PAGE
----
Benefits of an Australian mandate on central clearing of G4‑IRD
Clearing of OTC derivatives through a CCP reduces counterparty risk through multilateral netting of transactions and mutualisation of losses through a default fund.
Stakeholders have pointed to a number of benefits.
- Many stakeholders see economic value in improved financial stability that can be achieved through the widespread use of central clearing as well as reduced risks and uncertainty for their own business.
- Liquidity in OTC derivatives markets is moving to centrally cleared trades. In practice this has meant that many derivatives contracts are being offered on better commercial terms for centrally cleared trades than for non‑centrally cleared trades.
- Under the Basel III reforms introduced by APRA in January 2013, an authorised deposit‑taking institution’s (ADI’s) exposure to trades centrally cleared through a Qualifying CCP (as defined by the BIS) is subject to lower risk weights than in the case of non‑centrally cleared trade exposure. This reduces the comparative cost of centrally clearing trades.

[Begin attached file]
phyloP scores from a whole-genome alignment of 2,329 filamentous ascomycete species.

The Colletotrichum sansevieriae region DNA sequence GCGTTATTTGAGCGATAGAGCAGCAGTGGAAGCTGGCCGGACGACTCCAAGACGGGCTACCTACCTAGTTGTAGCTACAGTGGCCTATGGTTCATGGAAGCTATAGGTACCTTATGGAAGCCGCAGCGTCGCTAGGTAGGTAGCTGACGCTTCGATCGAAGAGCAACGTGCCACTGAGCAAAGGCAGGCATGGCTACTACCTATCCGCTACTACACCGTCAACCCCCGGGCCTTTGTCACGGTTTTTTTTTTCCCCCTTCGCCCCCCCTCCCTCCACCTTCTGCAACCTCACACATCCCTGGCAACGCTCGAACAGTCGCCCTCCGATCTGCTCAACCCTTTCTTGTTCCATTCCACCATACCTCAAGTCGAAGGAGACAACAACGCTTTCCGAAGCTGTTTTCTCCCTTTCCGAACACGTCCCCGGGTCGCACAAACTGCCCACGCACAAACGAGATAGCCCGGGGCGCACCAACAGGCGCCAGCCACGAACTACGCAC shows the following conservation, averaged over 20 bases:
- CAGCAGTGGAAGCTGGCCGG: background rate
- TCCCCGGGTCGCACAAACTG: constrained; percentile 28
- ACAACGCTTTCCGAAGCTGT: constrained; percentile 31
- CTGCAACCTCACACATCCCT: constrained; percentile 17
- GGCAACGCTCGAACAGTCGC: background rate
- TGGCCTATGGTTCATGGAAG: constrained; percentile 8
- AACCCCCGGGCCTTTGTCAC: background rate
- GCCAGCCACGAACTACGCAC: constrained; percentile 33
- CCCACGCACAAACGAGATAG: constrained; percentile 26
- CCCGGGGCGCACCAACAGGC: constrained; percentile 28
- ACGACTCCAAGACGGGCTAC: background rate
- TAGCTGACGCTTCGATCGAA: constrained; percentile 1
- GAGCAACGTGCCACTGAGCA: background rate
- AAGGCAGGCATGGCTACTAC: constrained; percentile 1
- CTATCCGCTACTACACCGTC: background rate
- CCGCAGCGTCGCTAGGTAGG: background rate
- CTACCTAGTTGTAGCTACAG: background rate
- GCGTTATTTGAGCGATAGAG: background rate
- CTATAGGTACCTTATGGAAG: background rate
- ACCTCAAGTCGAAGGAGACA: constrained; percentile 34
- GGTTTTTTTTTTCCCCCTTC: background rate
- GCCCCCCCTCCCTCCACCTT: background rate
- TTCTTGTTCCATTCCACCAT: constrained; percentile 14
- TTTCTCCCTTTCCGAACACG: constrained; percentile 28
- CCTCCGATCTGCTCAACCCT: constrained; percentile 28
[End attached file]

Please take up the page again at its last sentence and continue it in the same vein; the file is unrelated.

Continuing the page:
- Comparative costs of central clearing have also been reduced through increasing requirements for initial and variation margining of uncleared trades, which have come about in response to requirements for margining and improved industry bilateral risk management practices. It is anticipated that these requirements will continue to increase.
An important consideration for stakeholders has been the international context of an Australian decision to mandate central clearing.
As was noted in the First Proposals Paper, fulfilling Australia’s obligations in a globally coordinated way will help to ensure that global markets remain open to Australian business.1 Companies wishing to purchase or sell a derivative contract will benefit from reduced market impact costs to trading2 and extra liquidity, which allows them to trade when they wish to trade. This benefits the economy as a whole.
Participating in global derivatives markets also allows companies to better tailor their derivatives to their risks. This is of value to Australian companies and the economy as a whole.
Global implementation of the G20 commitments also ensures that Australian businesses, investors and corporations have the benefit of improved risk management practices and transparency when they participate in international markets.